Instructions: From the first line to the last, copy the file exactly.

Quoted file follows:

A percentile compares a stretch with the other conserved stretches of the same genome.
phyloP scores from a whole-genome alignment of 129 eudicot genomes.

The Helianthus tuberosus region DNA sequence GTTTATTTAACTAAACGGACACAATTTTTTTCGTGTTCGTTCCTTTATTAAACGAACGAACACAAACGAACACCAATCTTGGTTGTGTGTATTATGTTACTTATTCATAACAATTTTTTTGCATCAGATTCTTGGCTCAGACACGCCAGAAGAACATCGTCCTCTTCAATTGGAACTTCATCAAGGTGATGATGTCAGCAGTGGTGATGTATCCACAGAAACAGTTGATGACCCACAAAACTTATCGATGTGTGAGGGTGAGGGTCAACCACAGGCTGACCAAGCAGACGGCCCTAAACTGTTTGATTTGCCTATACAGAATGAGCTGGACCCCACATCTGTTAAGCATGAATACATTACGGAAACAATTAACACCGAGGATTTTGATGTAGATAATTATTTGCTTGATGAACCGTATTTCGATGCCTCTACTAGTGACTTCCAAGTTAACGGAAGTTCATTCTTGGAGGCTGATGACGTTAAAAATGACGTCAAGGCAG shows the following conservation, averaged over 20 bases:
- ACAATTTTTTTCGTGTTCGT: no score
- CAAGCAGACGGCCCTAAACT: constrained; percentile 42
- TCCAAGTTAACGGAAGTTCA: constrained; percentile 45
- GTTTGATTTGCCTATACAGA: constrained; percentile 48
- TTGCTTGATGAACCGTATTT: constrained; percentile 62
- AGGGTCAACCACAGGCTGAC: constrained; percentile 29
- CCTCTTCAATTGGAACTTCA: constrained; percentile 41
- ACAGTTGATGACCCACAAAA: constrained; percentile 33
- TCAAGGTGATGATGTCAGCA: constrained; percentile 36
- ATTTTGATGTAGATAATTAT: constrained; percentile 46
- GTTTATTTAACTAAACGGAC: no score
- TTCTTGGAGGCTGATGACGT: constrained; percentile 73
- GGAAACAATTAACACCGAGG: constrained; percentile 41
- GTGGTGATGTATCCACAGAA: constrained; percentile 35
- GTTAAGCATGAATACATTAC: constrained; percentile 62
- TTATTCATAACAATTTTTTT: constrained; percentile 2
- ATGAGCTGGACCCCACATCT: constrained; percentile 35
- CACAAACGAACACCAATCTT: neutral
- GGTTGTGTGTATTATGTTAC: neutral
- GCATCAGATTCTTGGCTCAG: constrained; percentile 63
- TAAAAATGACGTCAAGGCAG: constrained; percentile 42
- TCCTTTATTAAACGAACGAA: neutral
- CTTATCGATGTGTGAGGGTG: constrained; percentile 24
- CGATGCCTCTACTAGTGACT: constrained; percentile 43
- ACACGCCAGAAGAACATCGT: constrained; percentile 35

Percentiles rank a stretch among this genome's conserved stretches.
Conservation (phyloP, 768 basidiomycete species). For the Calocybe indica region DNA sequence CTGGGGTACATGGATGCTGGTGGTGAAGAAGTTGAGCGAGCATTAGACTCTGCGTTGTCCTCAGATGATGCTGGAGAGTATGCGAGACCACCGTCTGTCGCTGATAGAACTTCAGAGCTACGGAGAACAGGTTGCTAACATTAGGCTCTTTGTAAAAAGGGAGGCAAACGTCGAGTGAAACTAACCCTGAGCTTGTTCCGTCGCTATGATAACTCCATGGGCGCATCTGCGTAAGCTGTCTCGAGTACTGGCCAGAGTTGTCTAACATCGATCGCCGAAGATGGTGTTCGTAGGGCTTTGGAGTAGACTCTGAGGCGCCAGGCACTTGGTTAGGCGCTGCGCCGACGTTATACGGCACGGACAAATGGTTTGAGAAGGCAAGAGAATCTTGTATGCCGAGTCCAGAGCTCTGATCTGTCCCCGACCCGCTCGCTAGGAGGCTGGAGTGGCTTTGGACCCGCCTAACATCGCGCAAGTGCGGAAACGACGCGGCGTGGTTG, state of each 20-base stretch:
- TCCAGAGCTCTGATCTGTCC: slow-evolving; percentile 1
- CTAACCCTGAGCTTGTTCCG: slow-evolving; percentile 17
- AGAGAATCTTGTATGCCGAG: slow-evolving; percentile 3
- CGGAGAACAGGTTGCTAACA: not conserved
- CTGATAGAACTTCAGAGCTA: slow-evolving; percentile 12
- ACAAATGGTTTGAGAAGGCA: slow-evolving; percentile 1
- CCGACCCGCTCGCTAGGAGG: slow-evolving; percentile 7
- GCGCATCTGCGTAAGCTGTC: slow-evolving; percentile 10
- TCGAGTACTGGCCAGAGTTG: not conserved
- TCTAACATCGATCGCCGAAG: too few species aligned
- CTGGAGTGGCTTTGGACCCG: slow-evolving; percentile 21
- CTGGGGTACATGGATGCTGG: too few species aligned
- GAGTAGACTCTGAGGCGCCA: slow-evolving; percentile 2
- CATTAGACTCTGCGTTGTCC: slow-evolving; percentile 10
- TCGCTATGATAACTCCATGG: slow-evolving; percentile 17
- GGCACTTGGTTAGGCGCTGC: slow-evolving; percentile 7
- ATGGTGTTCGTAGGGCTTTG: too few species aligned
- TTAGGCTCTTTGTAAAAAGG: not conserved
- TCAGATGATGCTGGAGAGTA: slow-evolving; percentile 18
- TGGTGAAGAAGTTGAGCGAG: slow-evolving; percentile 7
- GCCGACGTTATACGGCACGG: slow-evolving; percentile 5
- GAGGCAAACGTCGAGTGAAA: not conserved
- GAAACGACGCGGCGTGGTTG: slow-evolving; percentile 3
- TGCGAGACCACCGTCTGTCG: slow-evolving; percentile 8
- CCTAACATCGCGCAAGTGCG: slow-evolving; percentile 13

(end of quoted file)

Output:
A percentile compares a stretch with the other conserved stretches of the same genome.
phyloP scores from a whole-genome alignment of 129 eudicot genomes.

The Helianthus tuberosus region DNA sequence GTTTATTTAACTAAACGGACACAATTTTTTTCGTGTTCGTTCCTTTATTAAACGAACGAACACAAACGAACACCAATCTTGGTTGTGTGTATTATGTTACTTATTCATAACAATTTTTTTGCATCAGATTCTTGGCTCAGACACGCCAGAAGAACATCGTCCTCTTCAATTGGAACTTCATCAAGGTGATGATGTCAGCAGTGGTGATGTATCCACAGAAACAGTTGATGACCCACAAAACTTATCGATGTGTGAGGGTGAGGGTCAACCACAGGCTGACCAAGCAGACGGCCCTAAACTGTTTGATTTGCCTATACAGAATGAGCTGGACCCCACATCTGTTAAGCATGAATACATTACGGAAACAATTAACACCGAGGATTTTGATGTAGATAATTATTTGCTTGATGAACCGTATTTCGATGCCTCTACTAGTGACTTCCAAGTTAACGGAAGTTCATTCTTGGAGGCTGATGACGTTAAAAATGACGTCAAGGCAG shows the following conservation, averaged over 20 bases:
- ACAATTTTTTTCGTGTTCGT: no score
- CAAGCAGACGGCCCTAAACT: constrained; percentile 42
- TCCAAGTTAACGGAAGTTCA: constrained; percentile 45
- GTTTGATTTGCCTATACAGA: constrained; percentile 48
- TTGCTTGATGAACCGTATTT: constrained; percentile 62
- AGGGTCAACCACAGGCTGAC: constrained; percentile 29
- CCTCTTCAATTGGAACTTCA: constrained; percentile 41
- ACAGTTGATGACCCACAAAA: constrained; percentile 33
- TCAAGGTGATGATGTCAGCA: constrained; percentile 36
- ATTTTGATGTAGATAATTAT: constrained; percentile 46
- GTTTATTTAACTAAACGGAC: no score
- TTCTTGGAGGCTGATGACGT: constrained; percentile 73
- GGAAACAATTAACACCGAGG: constrained; percentile 41
- GTGGTGATGTATCCACAGAA: constrained; percentile 35
- GTTAAGCATGAATACATTAC: constrained; percentile 62
- TTATTCATAACAATTTTTTT: constrained; percentile 2
- ATGAGCTGGACCCCACATCT: constrained; percentile 35
- CACAAACGAACACCAATCTT: neutral
- GGTTGTGTGTATTATGTTAC: neutral
- GCATCAGATTCTTGGCTCAG: constrained; percentile 63
- TAAAAATGACGTCAAGGCAG: constrained; percentile 42
- TCCTTTATTAAACGAACGAA: neutral
- CTTATCGATGTGTGAGGGTG: constrained; percentile 24
- CGATGCCTCTACTAGTGACT: constrained; percentile 43
- ACACGCCAGAAGAACATCGT: constrained; percentile 35

Percentiles rank a stretch among this genome's conserved stretches.
Conservation (phyloP, 768 basidiomycete species). For the Calocybe indica region DNA sequence CTGGGGTACATGGATGCTGGTGGTGAAGAAGTTGAGCGAGCATTAGACTCTGCGTTGTCCTCAGATGATGCTGGAGAGTATGCGAGACCACCGTCTGTCGCTGATAGAACTTCAGAGCTACGGAGAACAGGTTGCTAACATTAGGCTCTTTGTAAAAAGGGAGGCAAACGTCGAGTGAAACTAACCCTGAGCTTGTTCCGTCGCTATGATAACTCCATGGGCGCATCTGCGTAAGCTGTCTCGAGTACTGGCCAGAGTTGTCTAACATCGATCGCCGAAGATGGTGTTCGTAGGGCTTTGGAGTAGACTCTGAGGCGCCAGGCACTTGGTTAGGCGCTGCGCCGACGTTATACGGCACGGACAAATGGTTTGAGAAGGCAAGAGAATCTTGTATGCCGAGTCCAGAGCTCTGATCTGTCCCCGACCCGCTCGCTAGGAGGCTGGAGTGGCTTTGGACCCGCCTAACATCGCGCAAGTGCGGAAACGACGCGGCGTGGTTG, state of each 20-base stretch:
- TCCAGAGCTCTGATCTGTCC: slow-evolving; percentile 1
- CTAACCCTGAGCTTGTTCCG: slow-evolving; percentile 17
- AGAGAATCTTGTATGCCGAG: slow-evolving; percentile 3
- CGGAGAACAGGTTGCTAACA: not conserved
- CTGATAGAACTTCAGAGCTA: slow-evolving; percentile 12
- ACAAATGGTTTGAGAAGGCA: slow-evolving; percentile 1
- CCGACCCGCTCGCTAGGAGG: slow-evolving; percentile 7
- GCGCATCTGCGTAAGCTGTC: slow-evolving; percentile 10
- TCGAGTACTGGCCAGAGTTG: not conserved
- TCTAACATCGATCGCCGAAG: too few species aligned
- CTGGAGTGGCTTTGGACCCG: slow-evolving; percentile 21
- CTGGGGTACATGGATGCTGG: too few species aligned
- GAGTAGACTCTGAGGCGCCA: slow-evolving; percentile 2
- CATTAGACTCTGCGTTGTCC: slow-evolving; percentile 10
- TCGCTATGATAACTCCATGG: slow-evolving; percentile 17
- GGCACTTGGTTAGGCGCTGC: slow-evolving; percentile 7
- ATGGTGTTCGTAGGGCTTTG: too few species aligned
- TTAGGCTCTTTGTAAAAAGG: not conserved
- TCAGATGATGCTGGAGAGTA: slow-evolving; percentile 18
- TGGTGAAGAAGTTGAGCGAG: slow-evolving; percentile 7
- GCCGACGTTATACGGCACGG: slow-evolving; percentile 5
- GAGGCAAACGTCGAGTGAAA: not conserved
- GAAACGACGCGGCGTGGTTG: slow-evolving; percentile 3
- TGCGAGACCACCGTCTGTCG: slow-evolving; percentile 8
- CCTAACATCGCGCAAGTGCG: slow-evolving; percentile 13